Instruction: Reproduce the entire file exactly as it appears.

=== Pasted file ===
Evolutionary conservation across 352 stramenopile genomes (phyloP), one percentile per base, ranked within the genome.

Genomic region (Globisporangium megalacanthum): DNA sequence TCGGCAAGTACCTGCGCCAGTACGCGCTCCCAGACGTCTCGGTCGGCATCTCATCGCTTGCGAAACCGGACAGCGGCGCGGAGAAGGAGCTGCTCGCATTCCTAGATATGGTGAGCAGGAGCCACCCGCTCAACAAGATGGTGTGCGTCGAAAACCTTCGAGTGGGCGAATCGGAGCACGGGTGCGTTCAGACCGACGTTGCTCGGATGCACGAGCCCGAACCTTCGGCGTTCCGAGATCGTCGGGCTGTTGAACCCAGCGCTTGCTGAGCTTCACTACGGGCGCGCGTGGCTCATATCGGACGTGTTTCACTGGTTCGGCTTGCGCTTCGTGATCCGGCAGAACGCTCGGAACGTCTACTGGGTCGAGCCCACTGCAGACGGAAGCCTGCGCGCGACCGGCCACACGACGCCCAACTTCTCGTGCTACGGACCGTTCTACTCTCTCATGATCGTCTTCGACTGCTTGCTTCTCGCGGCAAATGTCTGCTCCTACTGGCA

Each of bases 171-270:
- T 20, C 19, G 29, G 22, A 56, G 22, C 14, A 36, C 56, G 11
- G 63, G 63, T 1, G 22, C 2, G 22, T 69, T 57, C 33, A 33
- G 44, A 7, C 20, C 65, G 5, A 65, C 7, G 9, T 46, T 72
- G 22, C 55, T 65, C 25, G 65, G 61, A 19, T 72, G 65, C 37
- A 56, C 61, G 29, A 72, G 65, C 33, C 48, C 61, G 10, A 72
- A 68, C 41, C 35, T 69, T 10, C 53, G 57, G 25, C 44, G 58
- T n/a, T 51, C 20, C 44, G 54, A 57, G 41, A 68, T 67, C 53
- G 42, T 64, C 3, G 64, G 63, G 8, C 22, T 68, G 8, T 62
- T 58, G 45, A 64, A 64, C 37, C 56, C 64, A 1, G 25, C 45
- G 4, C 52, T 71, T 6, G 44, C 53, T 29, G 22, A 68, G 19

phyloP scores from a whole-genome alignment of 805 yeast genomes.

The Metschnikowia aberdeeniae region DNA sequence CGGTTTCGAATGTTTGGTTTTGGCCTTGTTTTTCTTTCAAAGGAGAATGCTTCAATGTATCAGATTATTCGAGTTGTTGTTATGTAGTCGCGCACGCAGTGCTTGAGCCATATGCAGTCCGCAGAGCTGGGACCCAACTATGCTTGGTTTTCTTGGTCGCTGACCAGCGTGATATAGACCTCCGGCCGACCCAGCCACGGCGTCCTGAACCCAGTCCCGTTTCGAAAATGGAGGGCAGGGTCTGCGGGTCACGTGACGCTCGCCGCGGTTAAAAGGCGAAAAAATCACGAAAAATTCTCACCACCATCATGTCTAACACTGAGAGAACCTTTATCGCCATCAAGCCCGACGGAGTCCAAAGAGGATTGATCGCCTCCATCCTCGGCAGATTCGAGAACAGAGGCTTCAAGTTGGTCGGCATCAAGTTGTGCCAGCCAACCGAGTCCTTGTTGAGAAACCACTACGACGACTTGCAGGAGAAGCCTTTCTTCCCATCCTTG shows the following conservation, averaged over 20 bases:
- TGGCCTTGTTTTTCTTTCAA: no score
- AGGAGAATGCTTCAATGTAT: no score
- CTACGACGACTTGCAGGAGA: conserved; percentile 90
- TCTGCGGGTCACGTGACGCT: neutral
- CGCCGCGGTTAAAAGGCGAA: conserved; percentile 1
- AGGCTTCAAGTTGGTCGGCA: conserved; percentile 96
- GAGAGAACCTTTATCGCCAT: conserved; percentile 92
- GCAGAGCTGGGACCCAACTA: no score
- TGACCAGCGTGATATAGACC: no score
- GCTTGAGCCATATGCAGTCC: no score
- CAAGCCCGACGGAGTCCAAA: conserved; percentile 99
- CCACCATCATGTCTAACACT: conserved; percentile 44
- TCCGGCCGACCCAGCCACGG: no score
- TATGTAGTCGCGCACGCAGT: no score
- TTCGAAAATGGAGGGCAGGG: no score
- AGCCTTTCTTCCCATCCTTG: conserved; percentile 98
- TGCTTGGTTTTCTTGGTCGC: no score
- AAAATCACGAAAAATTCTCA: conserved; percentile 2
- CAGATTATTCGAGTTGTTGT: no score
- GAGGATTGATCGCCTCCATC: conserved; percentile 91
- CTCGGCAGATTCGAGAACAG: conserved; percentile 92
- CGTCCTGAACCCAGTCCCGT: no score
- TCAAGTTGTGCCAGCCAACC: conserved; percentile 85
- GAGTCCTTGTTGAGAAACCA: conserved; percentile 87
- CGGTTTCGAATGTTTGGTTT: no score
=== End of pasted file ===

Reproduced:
Evolutionary conservation across 352 stramenopile genomes (phyloP), one percentile per base, ranked within the genome.

Genomic region (Globisporangium megalacanthum): DNA sequence TCGGCAAGTACCTGCGCCAGTACGCGCTCCCAGACGTCTCGGTCGGCATCTCATCGCTTGCGAAACCGGACAGCGGCGCGGAGAAGGAGCTGCTCGCATTCCTAGATATGGTGAGCAGGAGCCACCCGCTCAACAAGATGGTGTGCGTCGAAAACCTTCGAGTGGGCGAATCGGAGCACGGGTGCGTTCAGACCGACGTTGCTCGGATGCACGAGCCCGAACCTTCGGCGTTCCGAGATCGTCGGGCTGTTGAACCCAGCGCTTGCTGAGCTTCACTACGGGCGCGCGTGGCTCATATCGGACGTGTTTCACTGGTTCGGCTTGCGCTTCGTGATCCGGCAGAACGCTCGGAACGTCTACTGGGTCGAGCCCACTGCAGACGGAAGCCTGCGCGCGACCGGCCACACGACGCCCAACTTCTCGTGCTACGGACCGTTCTACTCTCTCATGATCGTCTTCGACTGCTTGCTTCTCGCGGCAAATGTCTGCTCCTACTGGCA

Each of bases 171-270:
- T 20, C 19, G 29, G 22, A 56, G 22, C 14, A 36, C 56, G 11
- G 63, G 63, T 1, G 22, C 2, G 22, T 69, T 57, C 33, A 33
- G 44, A 7, C 20, C 65, G 5, A 65, C 7, G 9, T 46, T 72
- G 22, C 55, T 65, C 25, G 65, G 61, A 19, T 72, G 65, C 37
- A 56, C 61, G 29, A 72, G 65, C 33, C 48, C 61, G 10, A 72
- A 68, C 41, C 35, T 69, T 10, C 53, G 57, G 25, C 44, G 58
- T n/a, T 51, C 20, C 44, G 54, A 57, G 41, A 68, T 67, C 53
- G 42, T 64, C 3, G 64, G 63, G 8, C 22, T 68, G 8, T 62
- T 58, G 45, A 64, A 64, C 37, C 56, C 64, A 1, G 25, C 45
- G 4, C 52, T 71, T 6, G 44, C 53, T 29, G 22, A 68, G 19

phyloP scores from a whole-genome alignment of 805 yeast genomes.

The Metschnikowia aberdeeniae region DNA sequence CGGTTTCGAATGTTTGGTTTTGGCCTTGTTTTTCTTTCAAAGGAGAATGCTTCAATGTATCAGATTATTCGAGTTGTTGTTATGTAGTCGCGCACGCAGTGCTTGAGCCATATGCAGTCCGCAGAGCTGGGACCCAACTATGCTTGGTTTTCTTGGTCGCTGACCAGCGTGATATAGACCTCCGGCCGACCCAGCCACGGCGTCCTGAACCCAGTCCCGTTTCGAAAATGGAGGGCAGGGTCTGCGGGTCACGTGACGCTCGCCGCGGTTAAAAGGCGAAAAAATCACGAAAAATTCTCACCACCATCATGTCTAACACTGAGAGAACCTTTATCGCCATCAAGCCCGACGGAGTCCAAAGAGGATTGATCGCCTCCATCCTCGGCAGATTCGAGAACAGAGGCTTCAAGTTGGTCGGCATCAAGTTGTGCCAGCCAACCGAGTCCTTGTTGAGAAACCACTACGACGACTTGCAGGAGAAGCCTTTCTTCCCATCCTTG shows the following conservation, averaged over 20 bases:
- TGGCCTTGTTTTTCTTTCAA: no score
- AGGAGAATGCTTCAATGTAT: no score
- CTACGACGACTTGCAGGAGA: conserved; percentile 90
- TCTGCGGGTCACGTGACGCT: neutral
- CGCCGCGGTTAAAAGGCGAA: conserved; percentile 1
- AGGCTTCAAGTTGGTCGGCA: conserved; percentile 96
- GAGAGAACCTTTATCGCCAT: conserved; percentile 92
- GCAGAGCTGGGACCCAACTA: no score
- TGACCAGCGTGATATAGACC: no score
- GCTTGAGCCATATGCAGTCC: no score
- CAAGCCCGACGGAGTCCAAA: conserved; percentile 99
- CCACCATCATGTCTAACACT: conserved; percentile 44
- TCCGGCCGACCCAGCCACGG: no score
- TATGTAGTCGCGCACGCAGT: no score
- TTCGAAAATGGAGGGCAGGG: no score
- AGCCTTTCTTCCCATCCTTG: conserved; percentile 98
- TGCTTGGTTTTCTTGGTCGC: no score
- AAAATCACGAAAAATTCTCA: conserved; percentile 2
- CAGATTATTCGAGTTGTTGT: no score
- GAGGATTGATCGCCTCCATC: conserved; percentile 91
- CTCGGCAGATTCGAGAACAG: conserved; percentile 92
- CGTCCTGAACCCAGTCCCGT: no score
- TCAAGTTGTGCCAGCCAACC: conserved; percentile 85
- GAGTCCTTGTTGAGAAACCA: conserved; percentile 87
- CGGTTTCGAATGTTTGGTTT: no score